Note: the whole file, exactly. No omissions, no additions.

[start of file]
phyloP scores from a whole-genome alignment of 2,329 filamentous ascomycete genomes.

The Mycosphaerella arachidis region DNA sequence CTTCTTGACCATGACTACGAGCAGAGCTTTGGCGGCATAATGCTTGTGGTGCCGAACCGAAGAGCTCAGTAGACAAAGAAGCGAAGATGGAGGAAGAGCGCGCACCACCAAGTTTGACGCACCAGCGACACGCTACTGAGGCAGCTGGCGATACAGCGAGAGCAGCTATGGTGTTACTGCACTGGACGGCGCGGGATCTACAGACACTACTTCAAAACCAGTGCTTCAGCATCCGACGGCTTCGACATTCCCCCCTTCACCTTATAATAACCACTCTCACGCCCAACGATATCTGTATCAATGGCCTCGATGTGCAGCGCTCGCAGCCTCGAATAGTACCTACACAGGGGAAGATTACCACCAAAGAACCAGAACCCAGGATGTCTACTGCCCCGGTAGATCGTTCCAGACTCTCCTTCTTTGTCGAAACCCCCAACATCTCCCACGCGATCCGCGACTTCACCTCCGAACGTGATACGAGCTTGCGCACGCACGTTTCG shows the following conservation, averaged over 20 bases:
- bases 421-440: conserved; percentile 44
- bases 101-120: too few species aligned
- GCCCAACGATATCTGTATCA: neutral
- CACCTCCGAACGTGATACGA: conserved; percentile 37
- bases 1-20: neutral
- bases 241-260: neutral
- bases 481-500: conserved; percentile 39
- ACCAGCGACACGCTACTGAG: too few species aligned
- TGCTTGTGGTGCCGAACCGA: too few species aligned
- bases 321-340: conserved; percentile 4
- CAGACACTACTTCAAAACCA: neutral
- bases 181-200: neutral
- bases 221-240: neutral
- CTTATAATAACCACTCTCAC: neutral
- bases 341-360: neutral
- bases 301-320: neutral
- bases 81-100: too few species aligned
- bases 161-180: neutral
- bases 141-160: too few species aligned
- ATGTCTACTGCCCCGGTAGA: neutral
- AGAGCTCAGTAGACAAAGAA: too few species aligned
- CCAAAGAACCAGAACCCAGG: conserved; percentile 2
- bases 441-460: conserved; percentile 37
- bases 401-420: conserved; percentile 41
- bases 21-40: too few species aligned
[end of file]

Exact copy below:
phyloP scores from a whole-genome alignment of 2,329 filamentous ascomycete genomes.

The Mycosphaerella arachidis region DNA sequence CTTCTTGACCATGACTACGAGCAGAGCTTTGGCGGCATAATGCTTGTGGTGCCGAACCGAAGAGCTCAGTAGACAAAGAAGCGAAGATGGAGGAAGAGCGCGCACCACCAAGTTTGACGCACCAGCGACACGCTACTGAGGCAGCTGGCGATACAGCGAGAGCAGCTATGGTGTTACTGCACTGGACGGCGCGGGATCTACAGACACTACTTCAAAACCAGTGCTTCAGCATCCGACGGCTTCGACATTCCCCCCTTCACCTTATAATAACCACTCTCACGCCCAACGATATCTGTATCAATGGCCTCGATGTGCAGCGCTCGCAGCCTCGAATAGTACCTACACAGGGGAAGATTACCACCAAAGAACCAGAACCCAGGATGTCTACTGCCCCGGTAGATCGTTCCAGACTCTCCTTCTTTGTCGAAACCCCCAACATCTCCCACGCGATCCGCGACTTCACCTCCGAACGTGATACGAGCTTGCGCACGCACGTTTCG shows the following conservation, averaged over 20 bases:
- bases 421-440: conserved; percentile 44
- bases 101-120: too few species aligned
- GCCCAACGATATCTGTATCA: neutral
- CACCTCCGAACGTGATACGA: conserved; percentile 37
- bases 1-20: neutral
- bases 241-260: neutral
- bases 481-500: conserved; percentile 39
- ACCAGCGACACGCTACTGAG: too few species aligned
- TGCTTGTGGTGCCGAACCGA: too few species aligned
- bases 321-340: conserved; percentile 4
- CAGACACTACTTCAAAACCA: neutral
- bases 181-200: neutral
- bases 221-240: neutral
- CTTATAATAACCACTCTCAC: neutral
- bases 341-360: neutral
- bases 301-320: neutral
- bases 81-100: too few species aligned
- bases 161-180: neutral
- bases 141-160: too few species aligned
- ATGTCTACTGCCCCGGTAGA: neutral
- AGAGCTCAGTAGACAAAGAA: too few species aligned
- CCAAAGAACCAGAACCCAGG: conserved; percentile 2
- bases 441-460: conserved; percentile 37
- bases 401-420: conserved; percentile 41
- bases 21-40: too few species aligned